Friday, 16 July 2021

Atari 2600/7800: A Visual Compendium Review

For those of you that read our recent review of the SNES Pixel Book you’ll know we are becoming very big fans of Bitmap Books. The visual compendium series now stretches across a whole range of computers and consoles and we thought the best place to start would be with one of the earliest games machines of them all.

As its name suggests the Atari 2600/7800 compendium covers an absolutely massive range of games from the two systems. There are screen shots galore, interviews and short features from a host of industry legends and developers and it has all been curated as thoughtfully as ever. If you are a fan of gaming history then this book alone will give you a well-rounded understanding of the games, systems and general state of the industry at the time from an Atari point of view.

The cover and slip case are of the standard we have now come to expect from the company. A simple design featuring a host of characters from iconic games is used which allows for clear visual identification of which system the book is aimed at. The slip case also has a hologram element to it so you can see the characters move to different poses depending on what angle you are looking at it from. It’s a nice touch that mimics the animation style of the games in a fun way.

The book starts with an excellent and extensive historical piece before leading into the beautifully captured shots of the blocky pixels that the 2600 produced. Most games are presented as a single shot spread over a double page with decent chunk of text from industry veterans included to tell you about any interesting trivia or historical context surrounding it. Despite the basic level of graphics the 2600 was capable of producing the pictures used are incredibly crisp and show the minimalist design off to its absolute best. It’s a wonderful achievement to make some of these games look so good.

Aside from the games there are also detailed interviews with important figures from the time such as Carol Shaw, Joe Decuir and Dennis Koble and profiles of important publishing houses such as Activision and Imagic. These pieces really help to give greater insight into the time period and the process of developing and publishing for the systems and further moves the book closer to being a sort of one stop shop for all the information you might need.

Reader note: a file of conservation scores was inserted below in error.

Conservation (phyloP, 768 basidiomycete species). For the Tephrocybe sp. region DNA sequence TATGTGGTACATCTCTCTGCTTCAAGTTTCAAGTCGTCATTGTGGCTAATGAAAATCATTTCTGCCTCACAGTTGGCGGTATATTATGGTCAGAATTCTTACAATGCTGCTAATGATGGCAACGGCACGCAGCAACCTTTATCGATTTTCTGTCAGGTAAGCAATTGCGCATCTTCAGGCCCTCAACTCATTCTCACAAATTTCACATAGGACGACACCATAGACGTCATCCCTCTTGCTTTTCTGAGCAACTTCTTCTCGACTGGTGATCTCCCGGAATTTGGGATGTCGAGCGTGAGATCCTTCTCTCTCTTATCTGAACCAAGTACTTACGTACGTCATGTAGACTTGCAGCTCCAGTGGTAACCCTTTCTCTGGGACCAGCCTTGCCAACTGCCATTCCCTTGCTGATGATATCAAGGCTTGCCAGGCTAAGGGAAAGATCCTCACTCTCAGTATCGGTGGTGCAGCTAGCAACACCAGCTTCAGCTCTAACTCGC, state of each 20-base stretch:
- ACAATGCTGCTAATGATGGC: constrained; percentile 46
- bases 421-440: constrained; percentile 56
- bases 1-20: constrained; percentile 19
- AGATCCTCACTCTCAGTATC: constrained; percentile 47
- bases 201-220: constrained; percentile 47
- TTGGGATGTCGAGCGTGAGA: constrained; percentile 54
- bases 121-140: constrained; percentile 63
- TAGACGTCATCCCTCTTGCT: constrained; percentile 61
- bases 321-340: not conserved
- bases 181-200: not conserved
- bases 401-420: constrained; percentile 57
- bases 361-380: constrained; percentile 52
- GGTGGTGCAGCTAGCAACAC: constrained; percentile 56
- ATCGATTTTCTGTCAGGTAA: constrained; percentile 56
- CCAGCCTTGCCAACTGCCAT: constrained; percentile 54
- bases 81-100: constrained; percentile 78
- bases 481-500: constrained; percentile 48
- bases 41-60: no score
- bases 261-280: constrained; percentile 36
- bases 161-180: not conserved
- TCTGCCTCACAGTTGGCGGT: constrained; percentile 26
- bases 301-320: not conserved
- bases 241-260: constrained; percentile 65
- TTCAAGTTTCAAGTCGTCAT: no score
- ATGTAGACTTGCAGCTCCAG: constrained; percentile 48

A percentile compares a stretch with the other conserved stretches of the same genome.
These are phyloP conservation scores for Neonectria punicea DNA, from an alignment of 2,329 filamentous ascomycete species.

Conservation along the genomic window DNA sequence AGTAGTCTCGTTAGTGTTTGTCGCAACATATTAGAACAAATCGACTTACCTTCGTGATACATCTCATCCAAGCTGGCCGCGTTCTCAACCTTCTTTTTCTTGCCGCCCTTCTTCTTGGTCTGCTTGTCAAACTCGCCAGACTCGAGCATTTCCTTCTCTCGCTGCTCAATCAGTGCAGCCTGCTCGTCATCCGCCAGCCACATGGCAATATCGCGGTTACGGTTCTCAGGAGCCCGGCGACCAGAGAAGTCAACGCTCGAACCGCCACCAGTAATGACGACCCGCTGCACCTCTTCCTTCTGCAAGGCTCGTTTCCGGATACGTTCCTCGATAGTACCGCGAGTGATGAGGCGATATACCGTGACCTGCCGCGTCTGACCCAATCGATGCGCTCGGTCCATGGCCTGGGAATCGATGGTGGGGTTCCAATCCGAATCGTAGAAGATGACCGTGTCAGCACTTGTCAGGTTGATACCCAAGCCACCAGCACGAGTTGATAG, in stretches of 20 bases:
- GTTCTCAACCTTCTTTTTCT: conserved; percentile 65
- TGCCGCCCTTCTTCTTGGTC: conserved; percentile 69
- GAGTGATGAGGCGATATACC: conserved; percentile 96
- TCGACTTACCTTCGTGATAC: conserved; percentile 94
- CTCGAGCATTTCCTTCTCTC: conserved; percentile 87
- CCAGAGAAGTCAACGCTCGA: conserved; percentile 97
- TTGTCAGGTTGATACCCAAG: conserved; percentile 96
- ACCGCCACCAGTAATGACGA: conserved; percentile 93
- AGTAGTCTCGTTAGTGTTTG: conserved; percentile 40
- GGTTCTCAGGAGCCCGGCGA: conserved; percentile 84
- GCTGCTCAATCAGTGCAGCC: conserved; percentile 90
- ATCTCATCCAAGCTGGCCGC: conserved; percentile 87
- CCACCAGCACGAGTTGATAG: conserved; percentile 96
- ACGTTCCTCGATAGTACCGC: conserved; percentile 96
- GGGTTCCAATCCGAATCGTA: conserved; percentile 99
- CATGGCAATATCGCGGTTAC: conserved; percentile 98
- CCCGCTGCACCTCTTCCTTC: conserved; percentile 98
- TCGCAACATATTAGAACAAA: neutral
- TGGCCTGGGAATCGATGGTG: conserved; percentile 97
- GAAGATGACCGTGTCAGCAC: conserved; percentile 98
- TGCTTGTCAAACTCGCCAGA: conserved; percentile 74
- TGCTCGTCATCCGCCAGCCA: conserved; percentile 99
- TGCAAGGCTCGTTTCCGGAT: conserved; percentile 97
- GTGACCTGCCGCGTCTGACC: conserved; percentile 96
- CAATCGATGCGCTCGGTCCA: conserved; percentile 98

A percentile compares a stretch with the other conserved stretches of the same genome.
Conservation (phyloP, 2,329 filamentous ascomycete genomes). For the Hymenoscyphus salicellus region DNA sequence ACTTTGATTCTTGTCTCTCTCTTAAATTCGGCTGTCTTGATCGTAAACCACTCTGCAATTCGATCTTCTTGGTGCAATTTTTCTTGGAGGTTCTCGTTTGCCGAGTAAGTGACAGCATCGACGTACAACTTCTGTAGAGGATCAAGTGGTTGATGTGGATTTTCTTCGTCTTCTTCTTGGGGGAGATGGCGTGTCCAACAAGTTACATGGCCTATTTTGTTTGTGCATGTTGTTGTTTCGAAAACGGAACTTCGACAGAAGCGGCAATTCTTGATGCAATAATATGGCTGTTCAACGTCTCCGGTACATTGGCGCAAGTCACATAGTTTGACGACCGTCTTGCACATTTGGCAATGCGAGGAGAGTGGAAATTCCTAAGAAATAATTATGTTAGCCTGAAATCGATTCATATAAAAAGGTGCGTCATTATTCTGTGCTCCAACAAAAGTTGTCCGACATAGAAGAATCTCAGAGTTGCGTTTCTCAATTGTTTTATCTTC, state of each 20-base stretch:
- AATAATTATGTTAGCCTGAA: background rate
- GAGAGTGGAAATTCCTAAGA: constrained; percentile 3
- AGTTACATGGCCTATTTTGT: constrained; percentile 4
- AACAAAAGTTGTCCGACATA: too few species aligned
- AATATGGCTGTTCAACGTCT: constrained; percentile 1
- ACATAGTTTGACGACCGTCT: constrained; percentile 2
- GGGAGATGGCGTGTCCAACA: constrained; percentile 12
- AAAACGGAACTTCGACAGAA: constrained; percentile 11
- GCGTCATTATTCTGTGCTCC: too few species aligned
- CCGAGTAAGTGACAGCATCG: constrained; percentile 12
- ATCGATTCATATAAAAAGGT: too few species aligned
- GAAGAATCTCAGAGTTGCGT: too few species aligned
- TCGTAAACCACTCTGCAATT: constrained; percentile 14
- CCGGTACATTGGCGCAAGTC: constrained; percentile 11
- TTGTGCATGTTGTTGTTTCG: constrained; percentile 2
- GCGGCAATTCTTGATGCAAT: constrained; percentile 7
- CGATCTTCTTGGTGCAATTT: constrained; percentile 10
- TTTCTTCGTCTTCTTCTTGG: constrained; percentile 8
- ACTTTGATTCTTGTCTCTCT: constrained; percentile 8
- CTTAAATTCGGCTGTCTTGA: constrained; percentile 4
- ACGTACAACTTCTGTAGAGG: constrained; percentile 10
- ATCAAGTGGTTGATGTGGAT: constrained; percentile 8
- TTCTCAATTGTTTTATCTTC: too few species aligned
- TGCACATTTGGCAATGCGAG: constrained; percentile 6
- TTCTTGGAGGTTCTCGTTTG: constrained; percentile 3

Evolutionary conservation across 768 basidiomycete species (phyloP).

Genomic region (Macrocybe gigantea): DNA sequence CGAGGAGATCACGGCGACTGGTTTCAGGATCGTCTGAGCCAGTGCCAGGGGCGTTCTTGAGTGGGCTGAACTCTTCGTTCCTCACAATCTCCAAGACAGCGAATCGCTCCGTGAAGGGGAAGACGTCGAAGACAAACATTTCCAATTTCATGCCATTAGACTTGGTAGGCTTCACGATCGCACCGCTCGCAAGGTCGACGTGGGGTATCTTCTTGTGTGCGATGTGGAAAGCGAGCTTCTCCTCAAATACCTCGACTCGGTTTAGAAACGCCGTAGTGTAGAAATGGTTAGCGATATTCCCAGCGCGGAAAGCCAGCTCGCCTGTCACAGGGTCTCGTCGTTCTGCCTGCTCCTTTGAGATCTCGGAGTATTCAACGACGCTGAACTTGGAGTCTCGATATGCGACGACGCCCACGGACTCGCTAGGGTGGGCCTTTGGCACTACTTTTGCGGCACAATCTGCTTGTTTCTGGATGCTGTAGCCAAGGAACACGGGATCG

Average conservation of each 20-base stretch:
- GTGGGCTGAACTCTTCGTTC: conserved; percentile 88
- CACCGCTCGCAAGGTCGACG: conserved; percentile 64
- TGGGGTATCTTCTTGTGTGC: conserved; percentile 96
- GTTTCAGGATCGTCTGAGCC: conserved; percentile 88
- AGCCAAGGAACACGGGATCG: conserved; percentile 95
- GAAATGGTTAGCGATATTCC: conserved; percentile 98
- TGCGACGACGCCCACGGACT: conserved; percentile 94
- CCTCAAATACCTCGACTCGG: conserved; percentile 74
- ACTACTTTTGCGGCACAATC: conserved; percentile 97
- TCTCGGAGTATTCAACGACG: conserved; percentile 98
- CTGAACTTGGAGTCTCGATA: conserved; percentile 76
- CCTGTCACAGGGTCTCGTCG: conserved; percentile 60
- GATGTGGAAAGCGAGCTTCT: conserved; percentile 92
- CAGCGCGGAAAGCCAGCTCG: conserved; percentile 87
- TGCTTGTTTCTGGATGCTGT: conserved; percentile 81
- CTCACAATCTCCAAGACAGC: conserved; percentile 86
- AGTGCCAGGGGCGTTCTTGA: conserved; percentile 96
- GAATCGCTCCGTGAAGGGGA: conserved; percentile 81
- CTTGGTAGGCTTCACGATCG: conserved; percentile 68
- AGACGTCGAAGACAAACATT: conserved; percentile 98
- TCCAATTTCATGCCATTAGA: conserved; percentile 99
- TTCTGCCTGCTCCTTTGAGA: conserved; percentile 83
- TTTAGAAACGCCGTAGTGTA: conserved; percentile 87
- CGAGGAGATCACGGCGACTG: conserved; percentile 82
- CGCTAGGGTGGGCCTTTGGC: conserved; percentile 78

As you work through to the end of the 2600 games you’ll find that an interesting section dedicated to unreleased prototypes. Here, designers and programmers give information on the aim of the titles and offer insights into where they may have fitted into the market any why they never made. It’s a brief section but again shows the level of detail that has been included when compiling the book.

There’s also a great section focusing on the box art of the games which highlights some of the awesome designers and art work that has been produced for the system. It’s guaranteed to get anyone who remembers buying games purely based on the picture on the front drowning in a sea of nostalgia.

The 7800 section of the book is just as detailed with the superior graphical power showcased in just as careful and considered a way as its predecessor. It also helps to show there was much more to the 7800 than just Ninja Golf (which everyone seems to have discovered via the Evercade).  

Overall, this is another release from Bitmap Books that is absolutely packed with content. There is so much in here that it’ll take you a good while to be able to take everything in. It’s not just the information or screenshots that set the book apart though. Everything here is considered and thought about from placement of graphics to curation to overall page design and visual signification. If only all books would take this sort of care and attention when it came to their subject matter.

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